To find out more and book, visit: www.campbellgrayhotels.com/le-gray-beirut
Where to eat
Lebanese food is so diverse and so delicious. It caters for vegetarians, meat lovers and those who love garlic and lemon. From breakfast to dinner, there is something for everyone. It includes an wealth of whole grains, fruits, vegetables, starches, fresh fish, poultry and seafood. Below are a list of our pick of restaurants:
Al-Sultan Brahim – The most famous seafood restaurant in Beirut. Book ahead and enjoy the freshest fish and Lebanese classics. Best of all, you choose your own fish from the counter and decide how you would like it cooked. The classic choice is the Sultan Ibrahim (local red mullet) friend and served with lemon.
Mayrig – Armenian food is really in at the moment and is where the Lebanese go when they are fed up of Lebanese food! Mayrig was founded 15 years ago in an old Lebanese house with a terrace. Dishes we loved included fried cheese dumplings and all the Armenian salads.
Liza – This is the place to go for Lebanese with a twist. This is the place to see and also be seen in. A design dream, the restaurant resembles a lavishly decorated private apartment. Luxurious without being grandiose, expect refined Lebanese dishes and daily special dishes.
Amal Bohsali – The family have been making Lebanese sweets and pastry since 1878 and are still very much a family business. Here, you can choose between baklava, sweets with fresh cream ,cakes, sweets for diabetics and much more.
Things to do in Beirut
Beirut is a relatively small city so you can explore most of the City in a couple of days. Getting around is also easy and I would recommend using Uber – fast, efficient and you know what you are paying before you begin your journey.
Souk el Tayeb – If you’re in Beirut on a Wednesday or Saturday be sure to check out the organic farmers market, both for goodies to bring home and treats to eat there. 100 small producers from all over Lebanon offer fresh, seasonal food products from fruits and vegetables to traditional crafts.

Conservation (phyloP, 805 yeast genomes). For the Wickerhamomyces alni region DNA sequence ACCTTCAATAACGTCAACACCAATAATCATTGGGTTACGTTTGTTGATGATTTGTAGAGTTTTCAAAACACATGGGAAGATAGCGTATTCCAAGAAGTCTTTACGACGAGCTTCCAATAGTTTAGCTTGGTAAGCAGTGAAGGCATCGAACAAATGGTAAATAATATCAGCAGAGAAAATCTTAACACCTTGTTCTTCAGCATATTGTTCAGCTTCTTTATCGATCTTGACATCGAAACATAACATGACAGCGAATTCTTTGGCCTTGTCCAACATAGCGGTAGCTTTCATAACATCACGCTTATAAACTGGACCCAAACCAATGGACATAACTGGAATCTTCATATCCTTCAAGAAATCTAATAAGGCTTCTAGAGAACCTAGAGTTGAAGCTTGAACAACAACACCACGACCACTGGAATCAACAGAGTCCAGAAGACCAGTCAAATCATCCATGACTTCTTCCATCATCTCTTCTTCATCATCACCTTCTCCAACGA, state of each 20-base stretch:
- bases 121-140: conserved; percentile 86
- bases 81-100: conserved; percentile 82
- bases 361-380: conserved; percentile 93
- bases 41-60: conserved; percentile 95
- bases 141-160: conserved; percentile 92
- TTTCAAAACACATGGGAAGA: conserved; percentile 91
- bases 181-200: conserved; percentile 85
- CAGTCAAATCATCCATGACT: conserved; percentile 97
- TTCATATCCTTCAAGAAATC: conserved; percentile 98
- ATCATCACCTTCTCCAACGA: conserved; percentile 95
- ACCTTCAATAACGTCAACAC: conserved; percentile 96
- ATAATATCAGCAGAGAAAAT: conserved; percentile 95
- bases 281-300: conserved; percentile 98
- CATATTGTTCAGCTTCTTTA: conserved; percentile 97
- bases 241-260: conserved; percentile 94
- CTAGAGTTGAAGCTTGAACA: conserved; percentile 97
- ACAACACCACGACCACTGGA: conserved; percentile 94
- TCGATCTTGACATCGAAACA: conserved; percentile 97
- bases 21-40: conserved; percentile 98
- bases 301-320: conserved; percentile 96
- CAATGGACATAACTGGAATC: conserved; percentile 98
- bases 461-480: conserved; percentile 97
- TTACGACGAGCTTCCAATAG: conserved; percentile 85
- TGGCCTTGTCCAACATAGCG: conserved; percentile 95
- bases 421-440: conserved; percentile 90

Zeytouna Bay – Located opposite The Phoenicia hotel in the Beirut Marina, this is a food, leisure, shopping and all round elegant destination and is well worth half a day exploring. Meander around The Yacht Club and enjoy a choice of 15 restaurants on offer.
Malls – There are so many malls to suit all shopping needs from designer to every day. If you think bigger is better, City Mall is the place to be with 80,000 square metres of fun and more than 120 shops.
Beirut bus tour – Launched in May 2019, you can see all of Beirut with a hop on and off bus tour. Sights include the National Museum of Beirut, Martyrs’ Square, Pigeon Rocks in Raouche and more. A walking tour of the Downtown area is also an option with a focus on architecture and history.
Lebanon is easy to explore and only an hour from Beirut, you could be visiting a vineyard, enjoying snow, fresh mountain air. We made a pilgrimage to Harissa – The Shrine of Our Lady of Lebanon. Drawing visitors of all faiths, the shrine is somewhere to be at peace, light a candle and also to enjoy the view from 650 metres above sea level.
So the Lebanese love to party and love to go out, at any opportunity. Beirut is a city that sleeps very late after long nights out. Just be aware that everything starts late in Beirut so have an afternoon nap as the sunsets, a late dinner and then hit the town. Here is our pick of what to do if you are around over a weekend:
Music Hall – An experience not to be missed. Imagine a theatre, club and bar all mixed into one. This is somewhere to go in a group where you can expect the best Lebanese musicians, singers and performers in a series of short live musical acts. Add to this cocktails, snacks and slick service and you can imagine the atmosphere. Booking is essential and can be made here. www.themusichall.com
Bar hopping in Mar Mikhael – Take to the streets and bar hop along this bar laden stretch. Don’t forget to stop off for some shisha along the way.
Iris rooftop – With panoramic views over the ocean along with great vistas of the Beirut skyline, this is the rooftop to people watch over a cocktail on a Friday night.
Overall, Beirut is definitely making a comeback. Just a few minutes from the airport, this is a great weekend destination if you are looking for fine hotels, things to do, luxury shopping and much more. For more information on Lebanon, visit: www.destinationlebanon.gov.lb